Another friend (a white male) commented, “Please stop spreading the hate.”  He wrote: “One of the biggest problems today is the media. Try turning your television off. Try NOT believing everything you read on social media. Try to have a nice day!”

Here is my response to that comment and other comments like that one:
I don’t generally watch TV news – it’s too upsetting to me – sometimes I’ll watch PBS because they’re not loaded with commercials selling pharmaceuticals and they don’t show the graphic images of death that you see over and over again, replaying on the other networks. I generally get my news from print articles.

Here’s a question for those who ask me to stop sharing my thoughts: If my dad had posted the Pavlovitz blog post would anyone have told him to “stop spreading hate”? I’m guessing not. And I think that is an example, right there, of white male privilege. Dad calls himself a “lifelong Democrat” – his immigrant Dutch father was, in fact, a socialist. Both Dad and Mom were proud to vote for Barack Obama – and celebrated big-time when he won. No one has ever tried to censor Dad’s words or asked him to stop sharing his thoughts, feelings, and beliefs.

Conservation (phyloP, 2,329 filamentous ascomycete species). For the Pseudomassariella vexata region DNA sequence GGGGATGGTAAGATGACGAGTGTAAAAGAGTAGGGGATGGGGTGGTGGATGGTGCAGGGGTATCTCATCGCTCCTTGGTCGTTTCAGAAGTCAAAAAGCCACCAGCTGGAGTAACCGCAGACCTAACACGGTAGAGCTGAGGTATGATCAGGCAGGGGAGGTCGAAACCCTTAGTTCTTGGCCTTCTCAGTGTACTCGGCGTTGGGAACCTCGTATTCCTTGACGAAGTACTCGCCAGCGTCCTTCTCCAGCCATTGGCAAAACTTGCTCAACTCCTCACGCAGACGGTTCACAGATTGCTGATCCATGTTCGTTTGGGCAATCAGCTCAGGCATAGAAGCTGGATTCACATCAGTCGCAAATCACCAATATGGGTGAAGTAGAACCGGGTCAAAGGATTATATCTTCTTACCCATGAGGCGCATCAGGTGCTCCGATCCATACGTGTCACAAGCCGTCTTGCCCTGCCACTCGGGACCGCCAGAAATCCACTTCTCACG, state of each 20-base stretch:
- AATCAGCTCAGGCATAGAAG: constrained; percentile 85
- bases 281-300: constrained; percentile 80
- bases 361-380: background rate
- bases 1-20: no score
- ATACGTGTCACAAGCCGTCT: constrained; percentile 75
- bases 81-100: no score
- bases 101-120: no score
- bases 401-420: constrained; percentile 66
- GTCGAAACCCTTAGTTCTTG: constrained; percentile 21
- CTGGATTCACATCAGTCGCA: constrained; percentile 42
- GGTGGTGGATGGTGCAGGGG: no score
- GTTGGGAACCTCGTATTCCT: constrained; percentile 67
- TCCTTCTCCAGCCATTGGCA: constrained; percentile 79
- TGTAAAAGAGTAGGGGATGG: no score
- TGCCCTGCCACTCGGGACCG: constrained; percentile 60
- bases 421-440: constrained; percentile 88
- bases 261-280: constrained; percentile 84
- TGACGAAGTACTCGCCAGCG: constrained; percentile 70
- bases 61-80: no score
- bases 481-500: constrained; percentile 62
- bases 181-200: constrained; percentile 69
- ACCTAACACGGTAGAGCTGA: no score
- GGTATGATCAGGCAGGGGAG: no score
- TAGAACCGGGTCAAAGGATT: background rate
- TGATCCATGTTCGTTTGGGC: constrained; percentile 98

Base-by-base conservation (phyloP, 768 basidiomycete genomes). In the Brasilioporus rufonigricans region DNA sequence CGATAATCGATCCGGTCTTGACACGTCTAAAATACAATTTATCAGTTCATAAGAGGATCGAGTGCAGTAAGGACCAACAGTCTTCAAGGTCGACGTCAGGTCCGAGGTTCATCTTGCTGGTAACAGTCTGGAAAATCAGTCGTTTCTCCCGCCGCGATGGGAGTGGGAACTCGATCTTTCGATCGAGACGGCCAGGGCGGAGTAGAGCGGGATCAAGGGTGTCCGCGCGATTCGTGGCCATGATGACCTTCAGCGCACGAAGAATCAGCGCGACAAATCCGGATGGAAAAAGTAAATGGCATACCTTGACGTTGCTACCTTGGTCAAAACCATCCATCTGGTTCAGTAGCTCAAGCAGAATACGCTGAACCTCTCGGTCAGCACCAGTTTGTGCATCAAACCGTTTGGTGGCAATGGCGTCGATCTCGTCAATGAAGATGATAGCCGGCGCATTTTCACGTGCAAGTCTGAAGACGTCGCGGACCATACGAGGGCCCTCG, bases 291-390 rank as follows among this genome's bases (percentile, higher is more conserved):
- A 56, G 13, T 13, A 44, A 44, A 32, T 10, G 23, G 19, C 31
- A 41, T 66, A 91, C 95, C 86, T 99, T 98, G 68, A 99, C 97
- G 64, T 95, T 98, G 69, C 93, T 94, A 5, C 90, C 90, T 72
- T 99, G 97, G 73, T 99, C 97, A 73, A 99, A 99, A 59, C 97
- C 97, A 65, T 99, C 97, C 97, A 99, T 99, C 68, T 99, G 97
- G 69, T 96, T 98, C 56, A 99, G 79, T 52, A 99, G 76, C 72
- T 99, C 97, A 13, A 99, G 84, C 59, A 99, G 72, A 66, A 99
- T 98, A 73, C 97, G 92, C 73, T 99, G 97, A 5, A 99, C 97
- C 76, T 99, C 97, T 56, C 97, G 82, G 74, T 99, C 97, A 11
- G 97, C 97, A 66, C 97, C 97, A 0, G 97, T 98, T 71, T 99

The blog post by John Pavlovitz that I posted above isn’t about hating anyone. It’s about celebrating the end of a system – an archaic “dinosaur” of a system – that has kept women and minorities underpaid and underemployed – and has kept them from sharing in the power enjoyed by white males in this country for centuries.

I don’t hate Mitch McConnell. I don’t even hate Trump. But I hate the system that put them in power, and has allowed them to tromp all over other people’s rights to life, liberty, and the pursuit of happiness.

And I don’t need to watch the news to know about white male privilege. My life-long experiences as a female, and my job working with mostly minority students,  have given me first-hand experience with this.

 

 

 

 

It is Time for Him to Resign

I’m not one of those folks who has a need to see our current President led away in chains and locked up – I don’t have a need for anyone to suffer – but I really hope that this man will resign soon so our nation can begin the process of recovery and healing from the injuries he and his administration have inflicted on us. Our environment has been trashed. Literally. Children have been separated from their parents – and some have died. Hate crimes against minorities have increased. Federal employees have been thrown aside like they don’t matter. Our economy is going down the toilet. We are in trouble here.